The epic economic swoon that has followed the coronavirus pandemic could haunt the U.S. for as long as a decade, with the Congressional Budget Office pegging the cost at nearly $16 trillion by 2029.
The CBO, which had already issued a report forecasting a severe economic impact over the next two years, expanded that forecast to show that the severity of the economic shock could depress growth for far longer.
The new estimate said that over the 2020-2030 period, total GDP output could be $15.7 trillion lower than CBO had been projecting as recently as January. That would equal 5.3% of lost GDP over the coming decade. Already, the economic shock of lockdowns and a steep drop in consumer spending has rippled through the economy, with more than 42 million workers losing their jobs since the coronavirus brought the U.S. to a standstill.
"Business closures and social distancing measures are expected to curtail consumer spending, while the recent drop in energy prices is projected to severely reduce U.S. investment in the energy sector," CBO Director Philip Swagel said in a letter.
After adjusting for inflation, CBO said the lost output would total $7.9 trillion, a loss of 3% of inflation-adjusted GDP. The agency called this a "significant markdown" in GDP output as a result of the pandemic.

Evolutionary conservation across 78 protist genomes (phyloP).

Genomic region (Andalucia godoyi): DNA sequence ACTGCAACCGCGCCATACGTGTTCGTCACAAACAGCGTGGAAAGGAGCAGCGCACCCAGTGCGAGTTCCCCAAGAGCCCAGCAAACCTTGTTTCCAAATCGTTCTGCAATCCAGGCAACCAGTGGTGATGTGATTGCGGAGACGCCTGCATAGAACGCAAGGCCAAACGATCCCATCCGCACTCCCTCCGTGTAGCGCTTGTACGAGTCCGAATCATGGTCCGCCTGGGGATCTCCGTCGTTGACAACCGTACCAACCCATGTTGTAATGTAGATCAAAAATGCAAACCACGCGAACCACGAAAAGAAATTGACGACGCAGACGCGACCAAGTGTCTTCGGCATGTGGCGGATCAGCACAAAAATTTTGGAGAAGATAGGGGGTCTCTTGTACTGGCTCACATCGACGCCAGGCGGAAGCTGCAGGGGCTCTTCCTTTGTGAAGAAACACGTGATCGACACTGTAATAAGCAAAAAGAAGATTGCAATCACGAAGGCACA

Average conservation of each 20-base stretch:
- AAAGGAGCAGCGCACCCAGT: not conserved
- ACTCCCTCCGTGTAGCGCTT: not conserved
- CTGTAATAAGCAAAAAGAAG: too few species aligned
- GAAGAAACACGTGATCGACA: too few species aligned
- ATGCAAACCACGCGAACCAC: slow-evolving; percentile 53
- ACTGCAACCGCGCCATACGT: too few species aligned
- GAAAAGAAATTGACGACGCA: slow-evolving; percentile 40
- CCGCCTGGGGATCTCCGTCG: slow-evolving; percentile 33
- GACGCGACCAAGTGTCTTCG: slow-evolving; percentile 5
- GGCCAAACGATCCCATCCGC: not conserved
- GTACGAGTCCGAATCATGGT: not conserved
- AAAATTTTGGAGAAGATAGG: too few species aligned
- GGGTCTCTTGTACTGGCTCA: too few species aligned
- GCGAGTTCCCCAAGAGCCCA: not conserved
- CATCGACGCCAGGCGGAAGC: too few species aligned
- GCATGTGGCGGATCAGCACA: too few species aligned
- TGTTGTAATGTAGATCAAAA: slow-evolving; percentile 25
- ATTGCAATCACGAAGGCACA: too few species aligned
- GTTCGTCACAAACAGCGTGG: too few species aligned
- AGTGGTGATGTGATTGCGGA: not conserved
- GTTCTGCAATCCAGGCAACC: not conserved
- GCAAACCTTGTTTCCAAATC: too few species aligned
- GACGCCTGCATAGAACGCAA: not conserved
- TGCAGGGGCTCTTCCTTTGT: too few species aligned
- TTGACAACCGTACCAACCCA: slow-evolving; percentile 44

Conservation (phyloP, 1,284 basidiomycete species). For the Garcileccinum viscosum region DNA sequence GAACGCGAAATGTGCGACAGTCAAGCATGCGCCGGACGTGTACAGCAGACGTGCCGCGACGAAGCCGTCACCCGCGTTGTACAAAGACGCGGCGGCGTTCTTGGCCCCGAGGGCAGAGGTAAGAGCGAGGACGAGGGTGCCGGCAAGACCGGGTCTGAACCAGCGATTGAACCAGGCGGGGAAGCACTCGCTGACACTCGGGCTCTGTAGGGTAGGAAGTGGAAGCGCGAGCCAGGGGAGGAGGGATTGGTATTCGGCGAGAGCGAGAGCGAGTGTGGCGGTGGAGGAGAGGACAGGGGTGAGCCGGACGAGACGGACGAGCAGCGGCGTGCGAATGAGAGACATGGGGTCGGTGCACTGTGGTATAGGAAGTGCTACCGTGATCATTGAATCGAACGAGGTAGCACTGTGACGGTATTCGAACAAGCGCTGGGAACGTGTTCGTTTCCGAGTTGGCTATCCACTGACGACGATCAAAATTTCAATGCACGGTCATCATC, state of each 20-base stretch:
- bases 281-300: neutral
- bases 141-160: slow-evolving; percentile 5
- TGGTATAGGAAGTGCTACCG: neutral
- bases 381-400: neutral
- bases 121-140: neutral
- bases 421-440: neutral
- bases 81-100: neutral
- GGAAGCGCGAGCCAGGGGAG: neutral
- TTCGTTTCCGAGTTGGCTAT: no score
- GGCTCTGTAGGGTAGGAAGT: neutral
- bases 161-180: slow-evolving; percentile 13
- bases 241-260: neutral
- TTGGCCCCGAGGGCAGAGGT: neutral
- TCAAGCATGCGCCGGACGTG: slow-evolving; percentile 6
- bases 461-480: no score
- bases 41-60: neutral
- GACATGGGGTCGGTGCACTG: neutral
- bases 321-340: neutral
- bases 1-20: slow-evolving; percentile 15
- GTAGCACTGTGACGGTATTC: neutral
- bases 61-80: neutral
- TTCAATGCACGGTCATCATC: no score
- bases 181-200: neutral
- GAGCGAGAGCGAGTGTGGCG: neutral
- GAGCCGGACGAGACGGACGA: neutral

"Recent legislation will, in CBO's assessment, partially mitigate the deterioration in economic conditions," Swagel said in the letter to senators Chuck Schumer, D-New York, and Bernie Sanders, I-Vermont. The two had requested the information as a way to pressure Republicans to follow the lead of the House and pass more economic relief.
In a joint statement, Schumer and Sanders called the projection "jaw-dropping."
The CBO forecasts that GDP, which shrank at a 5% rate in the first three months of this year, will fall 38% between April and June, which would be the biggest quarterly decline on record.
The agency also issued a separate report detailing a cost estimate for a $3.4 trillion COVID-19 rescue bill that passed the Democratic-controlled House in mid-May. That legislation is built around $915 billion in aid to state and local governments, another $1,200 payment to most American workers, and additional aid to colleges and local school districts.
The price tag is slightly higher than an estimate provided by Democrats when the measure passed. Senate Republicans have dismissed the proposal as a wish list, but have yet to unveil an alternative proposal.